Mark Bartholomew, The Political Economy of Celebrity Rights
Whittier Law Review, Forthcoming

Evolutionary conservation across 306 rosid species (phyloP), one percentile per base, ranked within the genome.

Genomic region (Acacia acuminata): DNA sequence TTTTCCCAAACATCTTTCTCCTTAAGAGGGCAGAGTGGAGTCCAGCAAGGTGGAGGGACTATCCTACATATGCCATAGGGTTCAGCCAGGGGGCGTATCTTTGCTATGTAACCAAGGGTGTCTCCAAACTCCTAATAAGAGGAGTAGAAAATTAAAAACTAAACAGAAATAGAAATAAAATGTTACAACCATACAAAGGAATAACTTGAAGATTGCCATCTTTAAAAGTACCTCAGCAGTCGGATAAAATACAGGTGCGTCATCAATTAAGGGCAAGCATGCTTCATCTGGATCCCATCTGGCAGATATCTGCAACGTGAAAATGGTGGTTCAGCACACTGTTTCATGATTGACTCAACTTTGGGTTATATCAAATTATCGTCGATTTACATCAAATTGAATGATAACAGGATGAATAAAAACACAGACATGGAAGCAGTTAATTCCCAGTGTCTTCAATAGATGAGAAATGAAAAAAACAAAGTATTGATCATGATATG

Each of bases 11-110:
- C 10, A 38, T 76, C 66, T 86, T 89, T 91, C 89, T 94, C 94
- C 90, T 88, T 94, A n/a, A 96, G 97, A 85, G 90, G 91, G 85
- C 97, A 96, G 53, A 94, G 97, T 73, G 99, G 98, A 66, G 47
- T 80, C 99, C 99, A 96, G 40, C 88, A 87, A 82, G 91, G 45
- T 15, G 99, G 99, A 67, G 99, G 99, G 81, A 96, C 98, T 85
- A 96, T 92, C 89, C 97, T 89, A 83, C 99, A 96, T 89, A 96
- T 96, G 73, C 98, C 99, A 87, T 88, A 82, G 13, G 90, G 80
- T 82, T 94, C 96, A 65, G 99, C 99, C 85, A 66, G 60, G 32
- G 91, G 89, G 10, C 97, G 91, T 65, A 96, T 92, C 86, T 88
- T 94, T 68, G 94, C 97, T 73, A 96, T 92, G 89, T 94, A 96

This essay discusses how the right of publicity became such a robust property right — much more far-reaching than analogous rights in copyright or trademark. One cannot explain the accretion of celebrity publicity rights as a matter of legal logic or simple reaction to the growing economic value of celebrity endorsements. Instead, the essay explains the right’s expansion from the perspective of political economy. Critical innovations to the right of publicity occurred in the particular political environment of the 1980s and 1990s. Despite some groups’ resistance to new, specialized entitlements for celebrities, the conditions were right for a particular coalition of interest groups to push through new vigorous interpretations of the right of publicity. I also discuss the right’s expansion from the perspective of a different political actor: judges. At the end of the twentieth century, the political optics of celebrity changed in a way that provided more comfort for judges who were once hostile to the anti-democratic implications of publicity rights. Judges confronted a changing social definition of celebrity that was no longer linked to merit or inner greatness. Anyone, it was now argued, had the potential to become famous. This change in the meaning of fame made celebrity legal protections seem less like a perk for a rare few and more like a fundamental right available to all.
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